Where do you stand on whistle blowing? Is it the brave David standing up against Goliath to report something that is essentially wrong? Or is it more to do with the aggrieved employee with an axe to grind who just wants to get his revenge on his line manager?
Clearly, the answer depends where you are coming from. For those in power governments and senior directors of companies it can be seen as an attack on everything from national security to commercial confidence. Whereas for those often those at the coal face it's more likely to be about moral outrage: 'this practice is basically just not right'. And that could apply to poor hygiene or bullying in the workplace.
Food and drink companies have a responsibility under the EU General Food Law Regulation 178/2002 to make products that are legal and safe. It's their duty and the consequences for getting it wrong as we have seen on far too many occasions can be catastrophic. So, is it right for workers who observe potentially dangerous practices in their workplaces to blow the gaff?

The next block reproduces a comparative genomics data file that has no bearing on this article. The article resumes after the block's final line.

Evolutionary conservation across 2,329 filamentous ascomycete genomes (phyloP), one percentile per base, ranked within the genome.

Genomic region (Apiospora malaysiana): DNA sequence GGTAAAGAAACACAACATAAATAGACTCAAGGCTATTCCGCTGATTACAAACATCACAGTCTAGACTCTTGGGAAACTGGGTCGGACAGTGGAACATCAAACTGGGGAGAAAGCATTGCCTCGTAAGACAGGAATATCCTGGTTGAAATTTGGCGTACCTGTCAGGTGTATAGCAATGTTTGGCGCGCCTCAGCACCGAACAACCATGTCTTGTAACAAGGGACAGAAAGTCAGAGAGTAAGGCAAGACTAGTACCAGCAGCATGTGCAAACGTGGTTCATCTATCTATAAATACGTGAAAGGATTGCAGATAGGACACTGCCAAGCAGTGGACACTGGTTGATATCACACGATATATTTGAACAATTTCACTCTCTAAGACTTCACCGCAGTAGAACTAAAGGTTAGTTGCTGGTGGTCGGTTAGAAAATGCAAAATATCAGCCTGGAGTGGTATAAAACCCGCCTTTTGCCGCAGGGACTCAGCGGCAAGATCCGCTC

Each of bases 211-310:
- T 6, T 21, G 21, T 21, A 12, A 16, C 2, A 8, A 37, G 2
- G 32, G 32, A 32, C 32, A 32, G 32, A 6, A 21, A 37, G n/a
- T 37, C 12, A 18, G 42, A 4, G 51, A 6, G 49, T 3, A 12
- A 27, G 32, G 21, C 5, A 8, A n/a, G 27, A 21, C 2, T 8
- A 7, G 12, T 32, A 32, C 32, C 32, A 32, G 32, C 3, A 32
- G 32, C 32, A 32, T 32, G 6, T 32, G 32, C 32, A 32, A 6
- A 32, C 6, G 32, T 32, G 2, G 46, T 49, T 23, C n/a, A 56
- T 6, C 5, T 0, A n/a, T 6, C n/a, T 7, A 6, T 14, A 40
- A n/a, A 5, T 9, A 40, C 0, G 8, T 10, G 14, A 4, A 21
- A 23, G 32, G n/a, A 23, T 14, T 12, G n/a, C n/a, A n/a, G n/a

The Food Standards Agency's (FSA) chief scientist Dr Andrew Wadge is in no doubt that it is. Especially in these economically challenging times when there might be a temptation to cut corners as far as cleaning and hygiene is concerned.
But, Wadge also points out, it's not just the responsibility of those working directly for companies to report food risks; it's also the duty of third-party contractors whether they are employees of cleaning companies or analytical laboratories carrying out work for food companies. The FSA even has a whistle blowing procedure that people can use. Be warned.
To read more on Wadge's whistleblowing invitation to food manufacturers' employees, click here .
To listen to our exclusive podcast interview on high-tech solutions to combat foodbourne illness, click here .